Barcelona: three times a charm!
My 2014 trip to Barcelona was fantastic - my best ever there.
It was my third trip to Barcelona, and my third attempt to make this third
I had tried to go to Barcelona last year, needing it in particular after a horrible
professional experience in Brussels, but French air traffic
controllers went on strike, European pilots therefore would not fly over
France, and I ended
up in Antwerp instead, one of the most over-rated cities ever, without
even the art museum for comfort (closed for renovations). Then, when Stefan
and I booked our Germany vacation for this year, I intended to go to
Barcelona for a week of that two weeks abroad - and then the
Ireland opportunity popped up, and I went to Dublin instead.
you, Poland, for bringing me to Europe so I could FINALLY see my
Catalan sister after seven years apart! Even better: I got to meet her newly
adopted daughter from Brazil, who had been with her for two months when I
arrived. Oh, yes, we danced (see at left). Because - BRAZIL. I taught her
the bump. They don't have the bump in Brazil?! The definitely have the
My Spanish got quite the workout in Barcelona. When
I came in 2001, I didn't speak much Spanish at all. When I came in
2004, my Spanish was quite good. This trip, my Spanish was somewhere in
between - but good enough to have a long conversation with my honorary
Catalan cousin about his Africa Twin, my KLR, et. al.
My jet lag, however, was horrible. I've never handled time differences
particularly well, but this trip, it's been awful: almost falling asleep in
the late afternoon and early evening, no matter what I'm doing or how late I
slept that morning, and then my eyes popping awake the closer to midnight I
get after supper. None of my tricks worked this trip.
Each day, I got up after Alex and Ketlen left for work and school, and spent
the morning in their apartment doing a little work, having some cereal, and
writing. Then I would navigate the city on my own, meeting up with Alex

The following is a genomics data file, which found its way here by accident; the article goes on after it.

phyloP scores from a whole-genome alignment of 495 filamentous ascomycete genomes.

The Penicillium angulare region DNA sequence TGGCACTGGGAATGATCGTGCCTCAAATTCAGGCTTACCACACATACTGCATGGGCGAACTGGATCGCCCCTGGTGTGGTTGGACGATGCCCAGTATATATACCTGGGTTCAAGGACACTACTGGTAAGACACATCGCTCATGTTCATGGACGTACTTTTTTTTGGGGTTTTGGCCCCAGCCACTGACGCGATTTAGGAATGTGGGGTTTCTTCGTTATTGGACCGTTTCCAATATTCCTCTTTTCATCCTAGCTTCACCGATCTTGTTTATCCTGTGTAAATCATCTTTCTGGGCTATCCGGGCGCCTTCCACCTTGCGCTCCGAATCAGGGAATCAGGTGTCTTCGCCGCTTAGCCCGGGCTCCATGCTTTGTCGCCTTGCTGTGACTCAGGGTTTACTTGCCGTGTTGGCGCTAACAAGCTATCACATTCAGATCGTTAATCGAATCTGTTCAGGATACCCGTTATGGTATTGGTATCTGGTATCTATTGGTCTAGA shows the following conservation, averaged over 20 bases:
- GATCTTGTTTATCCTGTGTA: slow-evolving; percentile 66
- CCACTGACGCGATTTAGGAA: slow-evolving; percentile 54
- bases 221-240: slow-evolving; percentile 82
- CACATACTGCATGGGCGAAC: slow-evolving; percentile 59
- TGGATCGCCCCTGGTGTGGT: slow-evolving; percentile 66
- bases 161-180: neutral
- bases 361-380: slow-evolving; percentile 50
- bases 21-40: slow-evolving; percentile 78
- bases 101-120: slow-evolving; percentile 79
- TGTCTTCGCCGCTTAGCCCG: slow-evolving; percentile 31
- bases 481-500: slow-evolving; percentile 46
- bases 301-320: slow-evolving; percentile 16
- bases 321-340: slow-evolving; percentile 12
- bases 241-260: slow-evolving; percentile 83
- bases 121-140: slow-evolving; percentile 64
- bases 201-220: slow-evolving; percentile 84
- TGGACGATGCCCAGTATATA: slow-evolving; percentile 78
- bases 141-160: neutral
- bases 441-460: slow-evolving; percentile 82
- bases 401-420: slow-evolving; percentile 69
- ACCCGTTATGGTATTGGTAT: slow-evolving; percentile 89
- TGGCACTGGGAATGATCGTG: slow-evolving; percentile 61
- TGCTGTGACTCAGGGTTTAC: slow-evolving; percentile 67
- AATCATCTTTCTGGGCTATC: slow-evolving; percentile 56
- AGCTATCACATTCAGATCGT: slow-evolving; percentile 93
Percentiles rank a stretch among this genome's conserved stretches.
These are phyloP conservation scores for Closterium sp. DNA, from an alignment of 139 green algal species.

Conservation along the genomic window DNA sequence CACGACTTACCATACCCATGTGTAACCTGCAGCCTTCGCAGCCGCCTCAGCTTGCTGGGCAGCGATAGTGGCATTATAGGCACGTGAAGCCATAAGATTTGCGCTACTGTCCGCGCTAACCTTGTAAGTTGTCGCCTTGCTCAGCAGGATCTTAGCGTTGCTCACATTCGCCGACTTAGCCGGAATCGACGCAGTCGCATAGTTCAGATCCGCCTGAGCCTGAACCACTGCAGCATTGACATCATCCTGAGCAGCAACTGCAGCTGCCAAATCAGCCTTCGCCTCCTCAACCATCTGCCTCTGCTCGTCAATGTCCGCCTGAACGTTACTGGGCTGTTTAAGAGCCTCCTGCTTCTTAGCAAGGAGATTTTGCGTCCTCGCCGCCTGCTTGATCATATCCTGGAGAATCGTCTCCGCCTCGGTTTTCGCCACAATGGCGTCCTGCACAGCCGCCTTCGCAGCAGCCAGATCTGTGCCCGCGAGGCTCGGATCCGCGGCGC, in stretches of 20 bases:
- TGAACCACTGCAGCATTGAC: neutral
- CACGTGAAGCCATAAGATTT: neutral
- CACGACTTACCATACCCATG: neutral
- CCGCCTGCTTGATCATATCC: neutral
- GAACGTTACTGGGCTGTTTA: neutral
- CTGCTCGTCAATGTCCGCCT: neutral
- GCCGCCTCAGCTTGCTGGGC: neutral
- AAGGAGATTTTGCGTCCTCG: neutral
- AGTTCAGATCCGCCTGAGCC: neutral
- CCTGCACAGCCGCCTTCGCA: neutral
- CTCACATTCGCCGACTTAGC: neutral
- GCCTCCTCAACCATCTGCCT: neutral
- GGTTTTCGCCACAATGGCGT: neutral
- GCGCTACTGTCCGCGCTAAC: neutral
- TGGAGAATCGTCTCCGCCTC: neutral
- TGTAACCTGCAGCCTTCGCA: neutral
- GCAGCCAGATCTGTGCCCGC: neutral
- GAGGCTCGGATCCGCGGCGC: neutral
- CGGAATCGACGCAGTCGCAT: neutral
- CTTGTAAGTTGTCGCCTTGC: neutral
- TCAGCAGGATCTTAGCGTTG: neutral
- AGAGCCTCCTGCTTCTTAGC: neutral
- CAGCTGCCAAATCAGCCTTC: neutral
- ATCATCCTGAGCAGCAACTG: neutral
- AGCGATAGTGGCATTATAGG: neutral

somewhere for lunch. She's working just half days now, using her family
leave time now to be with her daughter. It worked out SO WELL - I started
joking that I would stay and Ketlen could have two mommies.
I took a bus every day, using just Alex's written directions. Mass transit
without a map. It's like doing the trapeze without a net. I did end up
picking up a couple of maps from a tourist kiosk, and it's a good thing I
did, because one day, I missed the stop for Alex's mom's apartment, and
ended up at the port of Barcelona. Luckily, I was able to figure out where I
was supposed to be and how to get there by underground - something I'd never
taken in Barcelona before. I hate getting lost - but, wow, I get such a rush
from figuring out mass transit and getting where I need to be. I was
triumphant when I got to Momma Sol's - Alex's Mom's.
It was fascinating to see Alex as a mother herself. It's a role that is
absolutely natural to her. I don't want to say too much, because I don't
want to violate her privacy in any way, but were I a stranger to this
situation, I never would have guessed that Alex and her daughter have been
together just two months. They already have a rhythm to their day, to their
relationship. There is a lot of boundaries being tested, there are
challenges, there is conflict, but is it any different for a mom of a
seven-year-old she actually birthed? I didn't see much that I haven't seen
with my sister and her daughters. Ketlen is so much more content than I ever